How to become a net zero business

Barriers to becoming a net zero business


Awareness of climate change issues among small businesses is growing, as is the wish to join in climate action. However, many small businesses struggle to overcome barriers to reducing their carbon emissions. Understanding these barriers and finding practical solutions is critical to becoming a net zero business.

Key barriers to business net zero actions


Upfront capital costs to upgrade items such as machinery and vehicles can be difficult for small businesses to fund. The inability to purchase at scale can mean higher costs per unit for low-carbon raw materials, products, and services.

Ongoing costs can also place a burden on your business and add to worries about remaining competitive on price, especially if your competitors are not taking similar actions.

You should aim to attract customers who value net zero commitments, or business customers which need low-carbon suppliers as part of their own value chain reporting, by marketing your climate actions. You can also gain a competitive advantage in tendering for contracts, more of which are requiring verified net zero commitments.

Feasibility and credibility

Small businesses can often struggle to find net zero solutions that work for them. It can be difficult to accurately define (and therefore tackle) your carbon footprint, especially Scope 3 emissions across your value chain. Lack of access to accurate or cost-effective monitoring and verification tools can affect the credibility of your green claims and progress to net zero. An over-reliance on carbon offsetting could open your business to accusations of greenwashing.

Free carbon footprint tools are available to get you started, but you may benefit from the expertise of professional carbon footprinting service providers.

Capacity and skills

Many businesses are busy focusing on day-to-day tasks making it hard to devote significant time and resources to fundamental business change that may not positively impact profitability in the short term.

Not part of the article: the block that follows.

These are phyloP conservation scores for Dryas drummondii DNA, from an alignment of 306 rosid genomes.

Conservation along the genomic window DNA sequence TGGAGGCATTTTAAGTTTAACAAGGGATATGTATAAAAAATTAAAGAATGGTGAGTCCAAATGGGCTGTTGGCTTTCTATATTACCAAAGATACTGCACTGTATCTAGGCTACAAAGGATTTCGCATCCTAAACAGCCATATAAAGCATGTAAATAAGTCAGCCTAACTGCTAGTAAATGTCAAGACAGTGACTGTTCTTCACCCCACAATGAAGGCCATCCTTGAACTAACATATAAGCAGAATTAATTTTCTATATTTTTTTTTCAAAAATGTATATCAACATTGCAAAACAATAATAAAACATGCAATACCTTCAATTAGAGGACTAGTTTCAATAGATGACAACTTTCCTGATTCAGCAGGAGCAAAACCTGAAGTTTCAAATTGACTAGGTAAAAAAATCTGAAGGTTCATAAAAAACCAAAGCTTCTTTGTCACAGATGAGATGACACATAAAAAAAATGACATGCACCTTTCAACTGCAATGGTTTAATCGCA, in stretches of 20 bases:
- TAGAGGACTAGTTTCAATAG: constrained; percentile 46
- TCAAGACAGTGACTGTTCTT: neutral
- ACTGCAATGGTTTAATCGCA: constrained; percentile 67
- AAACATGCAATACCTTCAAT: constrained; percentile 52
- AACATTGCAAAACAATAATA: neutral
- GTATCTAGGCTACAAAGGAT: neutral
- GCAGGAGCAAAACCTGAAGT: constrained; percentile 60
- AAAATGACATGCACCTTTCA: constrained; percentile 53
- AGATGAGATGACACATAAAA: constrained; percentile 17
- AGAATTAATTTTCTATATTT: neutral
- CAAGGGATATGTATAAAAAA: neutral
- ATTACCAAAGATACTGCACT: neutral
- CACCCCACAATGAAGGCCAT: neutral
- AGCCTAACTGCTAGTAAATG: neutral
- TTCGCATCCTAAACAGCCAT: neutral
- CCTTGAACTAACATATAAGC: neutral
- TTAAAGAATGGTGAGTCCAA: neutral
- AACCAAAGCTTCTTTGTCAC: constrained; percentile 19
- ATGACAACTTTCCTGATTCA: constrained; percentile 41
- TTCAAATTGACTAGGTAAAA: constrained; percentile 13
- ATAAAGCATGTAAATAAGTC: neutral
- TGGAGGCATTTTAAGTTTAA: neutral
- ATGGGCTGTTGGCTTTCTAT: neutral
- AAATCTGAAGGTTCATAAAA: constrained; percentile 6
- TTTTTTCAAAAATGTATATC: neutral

It can be challenging to see how small changes in your business can make a difference on a global scale. Also, to make a change, you may need investment in staff training or recruitment to fill dedicated roles focusing on net zero priorities.

The coronavirus pandemic showed how the short-term effort of making necessary changes to business operations can bring long-term benefits in terms of efficiencies and new ways of working. Setting medium-term goals, and quantifying the potential benefits of change, can provide focus.

Willingness and resistance

People within your organisation, and your supply chain, may have strong views opposing the science of climate change and, in contrast, do not see it as a problem. Key staff may resist business change based on short-term impact on revenue or the diversion of investment from profitable carbon-intensive activities.

Climate literacy can help people to understand wider issues, but as a business owner it’s important to set a clear and understandable direction that can help to attract and motivate staff who can deliver on your net zero ambitions.

Contractual obstacles

Your business may be limited in your scope for action by existing contracts such as with a service provider, supplier contract or a building tenancy agreement. These partners may be unwilling or simply unable to make the necessary adjustments to meet your net zero requirements.

You should approach your partners to discuss what’s possible in the short term and until your contract expires. You may be able to convince them of the joint marketing benefits of making positive actions on greenhouse gas emissions reductions.

If you ultimately need to find new providers, suppliers, or alternative arrangements for premises, you should weave these timescales into your net zero plan.